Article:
The Fed has been providing a temporary patch, by literally throwing free money at business, and asking it to start investing. It hasn't worked. Why not?
My conclusion is that Wall Street and the corporate executives have decided to shove a cork up the ass of the economy, and they've threatened to keep it there until the government gives them what they want.
And, what's that?
Much lowered taxes for the rich and the reduction of such programs as Social Security, Medicare, Medicaid and infrastructure building.
Your suggestion that we're heading into 1933 again is probably correct. It was preceded by just the activities that I outlined above. --Mike.
The American Future Fund, organized under a tax code provision that lets donors remain anonymous, is one of dozens of groups awash in money from hidden sources and spending it at an unprecedented rate, largely on behalf of Republicans. The breadth and impact of these privately financed groups have made them, and the mystery of their backers, a campaign issue in their own right. Through interviews with top Republican contributors and strategists, as well as a review of public records, some contours of this financing effort — including how donors are lured with the promise of anonymity — are starting to come into view. ...
Stoking the flow of dollars has been the guarantee of secrecy afforded by certain nonprofit groups. Mel Sembler, a shopping mall magnate in St. Petersburg, Fla., who is close to the Republican strategist Karl Rove, said wealthy donors had written six- and seven-figure checks to Crossroads GPS, a Rove-backed group that is the most active of the nonprofits started this year. Republicans close to the group said that last week, the group received a check for several million dollars from a single donor, whom they declined to identify. ...
The U.S. Chamber of Commerce, which does not identify its corporate members, spent $10 million over the last week on advertisements, mostly against Democrats, records show. The chamber will most likely meet its fund-raising goal of $75 million, more than double what it spent on the 2008 campaign, Republican operatives say.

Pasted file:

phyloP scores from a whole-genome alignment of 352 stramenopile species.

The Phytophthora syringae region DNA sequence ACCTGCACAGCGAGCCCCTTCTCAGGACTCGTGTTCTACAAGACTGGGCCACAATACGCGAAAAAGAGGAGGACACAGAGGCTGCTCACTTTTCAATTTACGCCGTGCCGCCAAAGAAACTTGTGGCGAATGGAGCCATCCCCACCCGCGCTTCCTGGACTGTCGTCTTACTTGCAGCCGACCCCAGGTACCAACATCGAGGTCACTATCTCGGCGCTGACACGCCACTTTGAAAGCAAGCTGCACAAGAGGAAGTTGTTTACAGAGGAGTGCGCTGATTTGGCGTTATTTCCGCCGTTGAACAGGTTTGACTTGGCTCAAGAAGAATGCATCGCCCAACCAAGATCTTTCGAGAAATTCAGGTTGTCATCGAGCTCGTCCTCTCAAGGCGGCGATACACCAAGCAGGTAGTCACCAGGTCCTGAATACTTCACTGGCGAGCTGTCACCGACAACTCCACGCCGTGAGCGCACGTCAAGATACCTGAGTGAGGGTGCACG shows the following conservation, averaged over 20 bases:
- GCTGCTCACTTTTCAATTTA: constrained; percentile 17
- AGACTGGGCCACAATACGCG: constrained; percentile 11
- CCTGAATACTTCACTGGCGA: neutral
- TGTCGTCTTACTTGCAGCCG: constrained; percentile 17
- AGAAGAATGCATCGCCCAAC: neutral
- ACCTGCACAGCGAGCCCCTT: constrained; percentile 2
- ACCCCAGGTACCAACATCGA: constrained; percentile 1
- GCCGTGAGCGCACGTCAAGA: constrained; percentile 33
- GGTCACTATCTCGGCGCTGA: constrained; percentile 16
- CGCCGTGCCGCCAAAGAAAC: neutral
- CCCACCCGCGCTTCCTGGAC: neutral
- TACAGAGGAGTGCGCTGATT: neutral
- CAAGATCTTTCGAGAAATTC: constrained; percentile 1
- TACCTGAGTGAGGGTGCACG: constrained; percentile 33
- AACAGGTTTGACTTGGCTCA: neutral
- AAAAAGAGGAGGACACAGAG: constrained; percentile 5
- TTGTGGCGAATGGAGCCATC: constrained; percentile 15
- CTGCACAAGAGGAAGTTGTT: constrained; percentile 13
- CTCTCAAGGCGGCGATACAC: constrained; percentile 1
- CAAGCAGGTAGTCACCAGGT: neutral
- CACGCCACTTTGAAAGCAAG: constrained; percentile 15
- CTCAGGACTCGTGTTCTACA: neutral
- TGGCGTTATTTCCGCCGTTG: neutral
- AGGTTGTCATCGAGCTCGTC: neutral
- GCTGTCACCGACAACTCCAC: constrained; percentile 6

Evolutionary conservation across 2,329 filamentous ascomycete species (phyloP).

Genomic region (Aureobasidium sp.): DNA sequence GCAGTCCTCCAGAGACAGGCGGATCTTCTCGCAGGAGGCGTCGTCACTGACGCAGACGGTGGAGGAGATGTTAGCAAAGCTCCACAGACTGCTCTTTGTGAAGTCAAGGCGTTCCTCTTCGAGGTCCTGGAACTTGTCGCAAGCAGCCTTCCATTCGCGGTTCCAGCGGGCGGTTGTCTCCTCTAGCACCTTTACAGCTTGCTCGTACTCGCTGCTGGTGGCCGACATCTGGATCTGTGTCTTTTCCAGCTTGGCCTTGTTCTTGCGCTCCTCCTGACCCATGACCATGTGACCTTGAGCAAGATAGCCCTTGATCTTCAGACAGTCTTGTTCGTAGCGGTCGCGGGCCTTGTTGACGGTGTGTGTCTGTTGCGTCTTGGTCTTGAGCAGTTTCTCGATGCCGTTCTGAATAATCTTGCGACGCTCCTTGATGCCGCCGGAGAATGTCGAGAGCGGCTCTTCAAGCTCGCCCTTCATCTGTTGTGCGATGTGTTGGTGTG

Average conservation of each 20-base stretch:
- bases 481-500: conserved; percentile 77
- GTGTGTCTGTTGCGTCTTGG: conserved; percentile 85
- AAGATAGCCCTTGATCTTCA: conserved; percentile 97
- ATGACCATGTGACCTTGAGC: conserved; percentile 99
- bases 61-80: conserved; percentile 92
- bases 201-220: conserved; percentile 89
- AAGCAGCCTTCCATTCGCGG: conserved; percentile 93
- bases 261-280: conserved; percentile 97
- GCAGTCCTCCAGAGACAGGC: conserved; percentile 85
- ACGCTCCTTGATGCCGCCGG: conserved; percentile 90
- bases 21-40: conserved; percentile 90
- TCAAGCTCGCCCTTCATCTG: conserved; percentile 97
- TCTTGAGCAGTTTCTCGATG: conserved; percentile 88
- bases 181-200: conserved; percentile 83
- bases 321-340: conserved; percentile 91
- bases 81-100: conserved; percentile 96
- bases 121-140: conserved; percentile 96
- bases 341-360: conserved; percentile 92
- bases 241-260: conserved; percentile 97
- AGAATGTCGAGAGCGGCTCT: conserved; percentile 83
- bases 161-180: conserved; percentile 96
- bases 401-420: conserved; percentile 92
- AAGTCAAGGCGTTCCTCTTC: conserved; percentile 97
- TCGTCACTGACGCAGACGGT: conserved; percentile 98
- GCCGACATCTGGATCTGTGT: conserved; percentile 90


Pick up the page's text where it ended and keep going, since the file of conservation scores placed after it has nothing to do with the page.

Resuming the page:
Yet some Americans who have secure jobs and rather high incomes are feeling very sorry for themselves because it’s possible that they might have to pay somewhat higher taxes next year if the temporary reductions made during President George W. Bush’s tenure in office are allowed to expire for the wealthy.
Take, for example, an unnamed person mentioned in a recent online post by economist J. Bradford DeLong. This person supposedly makes $450,000 a year, has a family of five and after paying bills, loans, taxes and everything else (including private school tuition for three children and the costs of a $1 million house), is left with only a few hundred dollars a month of discretionary income. Mr. DeLong says this person strongly feels that he should not have to pay more taxes — “It is unfair: he is not ‘rich.’”
As Mr. DeLong puts it, “Is it pathetic that somebody with nine times the median household income thinks of himself as just another average Joe, just another ‘working American’? Yes.”
By using the Tax Policy Center’s online tax calculator, I have determined that the aforementioned sorry-for-himself person might indeed end up paying higher taxes next year — there is some uncertainty linked to our lack of knowledge about the details of his family situation — but probably not more than 2 percent of his income. So, Mr. DeLong points out, this person is angry — and not at financiers, but at “Barack Obama, who dares to suggest that the U.S. government’s funding gap should be closed partly by taxing him.”
The bigger problem is that Social Security's payout is so meager, which is problematic since it has been thrust into this new role as a de facto national retirement plan. Currently, it replaces only about 33 to 40 percent of a worker's average wage from the year prior to retirement (compared to Germany, where it replaces 70 percent). That is simply not enough money to live on when it is your primary - perhaps your only - source of retirement income.